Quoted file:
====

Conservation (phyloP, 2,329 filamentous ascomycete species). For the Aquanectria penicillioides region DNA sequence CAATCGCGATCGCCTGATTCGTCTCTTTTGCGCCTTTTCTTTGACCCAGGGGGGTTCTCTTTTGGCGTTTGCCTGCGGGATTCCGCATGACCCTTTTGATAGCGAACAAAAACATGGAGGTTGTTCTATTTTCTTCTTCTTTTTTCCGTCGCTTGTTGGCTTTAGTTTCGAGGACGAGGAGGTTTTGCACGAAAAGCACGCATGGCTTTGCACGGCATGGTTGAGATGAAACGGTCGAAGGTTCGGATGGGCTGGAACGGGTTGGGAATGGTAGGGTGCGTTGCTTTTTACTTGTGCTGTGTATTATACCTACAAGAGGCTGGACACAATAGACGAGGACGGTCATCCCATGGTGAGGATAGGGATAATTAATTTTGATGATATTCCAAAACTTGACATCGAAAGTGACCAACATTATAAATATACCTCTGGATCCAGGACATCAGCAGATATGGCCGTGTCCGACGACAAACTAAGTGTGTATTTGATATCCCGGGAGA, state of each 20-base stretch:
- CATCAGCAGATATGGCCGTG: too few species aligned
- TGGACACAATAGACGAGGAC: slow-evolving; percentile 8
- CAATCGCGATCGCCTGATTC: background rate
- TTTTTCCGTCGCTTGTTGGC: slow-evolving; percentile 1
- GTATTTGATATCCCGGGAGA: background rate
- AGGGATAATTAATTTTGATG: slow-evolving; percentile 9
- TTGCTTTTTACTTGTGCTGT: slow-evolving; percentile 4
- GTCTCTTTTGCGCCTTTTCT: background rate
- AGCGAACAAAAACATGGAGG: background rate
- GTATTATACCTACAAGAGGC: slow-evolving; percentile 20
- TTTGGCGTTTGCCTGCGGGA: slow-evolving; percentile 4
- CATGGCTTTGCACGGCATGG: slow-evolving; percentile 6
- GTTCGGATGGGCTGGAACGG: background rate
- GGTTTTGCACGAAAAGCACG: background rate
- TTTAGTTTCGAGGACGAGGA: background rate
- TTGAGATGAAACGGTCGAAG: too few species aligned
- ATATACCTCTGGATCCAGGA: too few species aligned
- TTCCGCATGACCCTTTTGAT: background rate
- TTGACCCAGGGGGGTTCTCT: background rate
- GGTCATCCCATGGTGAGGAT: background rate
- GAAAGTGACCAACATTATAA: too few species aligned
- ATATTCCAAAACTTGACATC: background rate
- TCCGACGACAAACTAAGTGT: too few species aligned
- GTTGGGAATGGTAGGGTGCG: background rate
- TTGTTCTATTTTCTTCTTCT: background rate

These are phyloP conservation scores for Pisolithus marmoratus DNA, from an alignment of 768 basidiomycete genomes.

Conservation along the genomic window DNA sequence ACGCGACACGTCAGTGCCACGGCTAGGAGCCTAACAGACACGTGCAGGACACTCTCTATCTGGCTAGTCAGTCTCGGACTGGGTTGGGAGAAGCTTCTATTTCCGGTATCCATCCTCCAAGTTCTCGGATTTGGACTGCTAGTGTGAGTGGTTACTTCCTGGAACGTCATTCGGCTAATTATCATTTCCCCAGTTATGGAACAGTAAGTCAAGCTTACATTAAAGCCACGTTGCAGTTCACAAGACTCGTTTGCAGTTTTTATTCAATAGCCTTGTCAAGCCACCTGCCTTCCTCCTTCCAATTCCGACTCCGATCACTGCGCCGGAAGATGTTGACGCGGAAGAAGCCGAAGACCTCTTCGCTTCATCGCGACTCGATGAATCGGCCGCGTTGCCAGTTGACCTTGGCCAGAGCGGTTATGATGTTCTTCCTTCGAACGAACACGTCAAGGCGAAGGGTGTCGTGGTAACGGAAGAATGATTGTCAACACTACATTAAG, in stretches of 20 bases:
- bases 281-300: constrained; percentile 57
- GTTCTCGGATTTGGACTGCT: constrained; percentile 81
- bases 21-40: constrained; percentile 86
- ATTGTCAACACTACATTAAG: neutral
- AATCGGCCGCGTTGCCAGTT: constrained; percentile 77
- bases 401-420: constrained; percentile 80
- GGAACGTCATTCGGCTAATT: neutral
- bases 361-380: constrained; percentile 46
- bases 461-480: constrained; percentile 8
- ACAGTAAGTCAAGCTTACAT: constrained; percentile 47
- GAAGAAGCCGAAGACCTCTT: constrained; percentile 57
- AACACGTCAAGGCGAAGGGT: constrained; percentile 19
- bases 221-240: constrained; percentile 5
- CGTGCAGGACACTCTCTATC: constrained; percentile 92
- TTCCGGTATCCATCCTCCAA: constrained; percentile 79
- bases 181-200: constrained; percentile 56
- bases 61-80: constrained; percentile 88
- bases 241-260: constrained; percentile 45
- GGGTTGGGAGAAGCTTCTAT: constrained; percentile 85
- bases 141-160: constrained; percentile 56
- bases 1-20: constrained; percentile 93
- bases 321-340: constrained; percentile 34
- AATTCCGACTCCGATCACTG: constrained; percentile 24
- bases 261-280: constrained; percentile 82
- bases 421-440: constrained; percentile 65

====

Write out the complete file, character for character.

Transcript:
Conservation (phyloP, 2,329 filamentous ascomycete species). For the Aquanectria penicillioides region DNA sequence CAATCGCGATCGCCTGATTCGTCTCTTTTGCGCCTTTTCTTTGACCCAGGGGGGTTCTCTTTTGGCGTTTGCCTGCGGGATTCCGCATGACCCTTTTGATAGCGAACAAAAACATGGAGGTTGTTCTATTTTCTTCTTCTTTTTTCCGTCGCTTGTTGGCTTTAGTTTCGAGGACGAGGAGGTTTTGCACGAAAAGCACGCATGGCTTTGCACGGCATGGTTGAGATGAAACGGTCGAAGGTTCGGATGGGCTGGAACGGGTTGGGAATGGTAGGGTGCGTTGCTTTTTACTTGTGCTGTGTATTATACCTACAAGAGGCTGGACACAATAGACGAGGACGGTCATCCCATGGTGAGGATAGGGATAATTAATTTTGATGATATTCCAAAACTTGACATCGAAAGTGACCAACATTATAAATATACCTCTGGATCCAGGACATCAGCAGATATGGCCGTGTCCGACGACAAACTAAGTGTGTATTTGATATCCCGGGAGA, state of each 20-base stretch:
- CATCAGCAGATATGGCCGTG: too few species aligned
- TGGACACAATAGACGAGGAC: slow-evolving; percentile 8
- CAATCGCGATCGCCTGATTC: background rate
- TTTTTCCGTCGCTTGTTGGC: slow-evolving; percentile 1
- GTATTTGATATCCCGGGAGA: background rate
- AGGGATAATTAATTTTGATG: slow-evolving; percentile 9
- TTGCTTTTTACTTGTGCTGT: slow-evolving; percentile 4
- GTCTCTTTTGCGCCTTTTCT: background rate
- AGCGAACAAAAACATGGAGG: background rate
- GTATTATACCTACAAGAGGC: slow-evolving; percentile 20
- TTTGGCGTTTGCCTGCGGGA: slow-evolving; percentile 4
- CATGGCTTTGCACGGCATGG: slow-evolving; percentile 6
- GTTCGGATGGGCTGGAACGG: background rate
- GGTTTTGCACGAAAAGCACG: background rate
- TTTAGTTTCGAGGACGAGGA: background rate
- TTGAGATGAAACGGTCGAAG: too few species aligned
- ATATACCTCTGGATCCAGGA: too few species aligned
- TTCCGCATGACCCTTTTGAT: background rate
- TTGACCCAGGGGGGTTCTCT: background rate
- GGTCATCCCATGGTGAGGAT: background rate
- GAAAGTGACCAACATTATAA: too few species aligned
- ATATTCCAAAACTTGACATC: background rate
- TCCGACGACAAACTAAGTGT: too few species aligned
- GTTGGGAATGGTAGGGTGCG: background rate
- TTGTTCTATTTTCTTCTTCT: background rate

These are phyloP conservation scores for Pisolithus marmoratus DNA, from an alignment of 768 basidiomycete genomes.

Conservation along the genomic window DNA sequence ACGCGACACGTCAGTGCCACGGCTAGGAGCCTAACAGACACGTGCAGGACACTCTCTATCTGGCTAGTCAGTCTCGGACTGGGTTGGGAGAAGCTTCTATTTCCGGTATCCATCCTCCAAGTTCTCGGATTTGGACTGCTAGTGTGAGTGGTTACTTCCTGGAACGTCATTCGGCTAATTATCATTTCCCCAGTTATGGAACAGTAAGTCAAGCTTACATTAAAGCCACGTTGCAGTTCACAAGACTCGTTTGCAGTTTTTATTCAATAGCCTTGTCAAGCCACCTGCCTTCCTCCTTCCAATTCCGACTCCGATCACTGCGCCGGAAGATGTTGACGCGGAAGAAGCCGAAGACCTCTTCGCTTCATCGCGACTCGATGAATCGGCCGCGTTGCCAGTTGACCTTGGCCAGAGCGGTTATGATGTTCTTCCTTCGAACGAACACGTCAAGGCGAAGGGTGTCGTGGTAACGGAAGAATGATTGTCAACACTACATTAAG, in stretches of 20 bases:
- bases 281-300: constrained; percentile 57
- GTTCTCGGATTTGGACTGCT: constrained; percentile 81
- bases 21-40: constrained; percentile 86
- ATTGTCAACACTACATTAAG: neutral
- AATCGGCCGCGTTGCCAGTT: constrained; percentile 77
- bases 401-420: constrained; percentile 80
- GGAACGTCATTCGGCTAATT: neutral
- bases 361-380: constrained; percentile 46
- bases 461-480: constrained; percentile 8
- ACAGTAAGTCAAGCTTACAT: constrained; percentile 47
- GAAGAAGCCGAAGACCTCTT: constrained; percentile 57
- AACACGTCAAGGCGAAGGGT: constrained; percentile 19
- bases 221-240: constrained; percentile 5
- CGTGCAGGACACTCTCTATC: constrained; percentile 92
- TTCCGGTATCCATCCTCCAA: constrained; percentile 79
- bases 181-200: constrained; percentile 56
- bases 61-80: constrained; percentile 88
- bases 241-260: constrained; percentile 45
- GGGTTGGGAGAAGCTTCTAT: constrained; percentile 85
- bases 141-160: constrained; percentile 56
- bases 1-20: constrained; percentile 93
- bases 321-340: constrained; percentile 34
- AATTCCGACTCCGATCACTG: constrained; percentile 24
- bases 261-280: constrained; percentile 82
- bases 421-440: constrained; percentile 65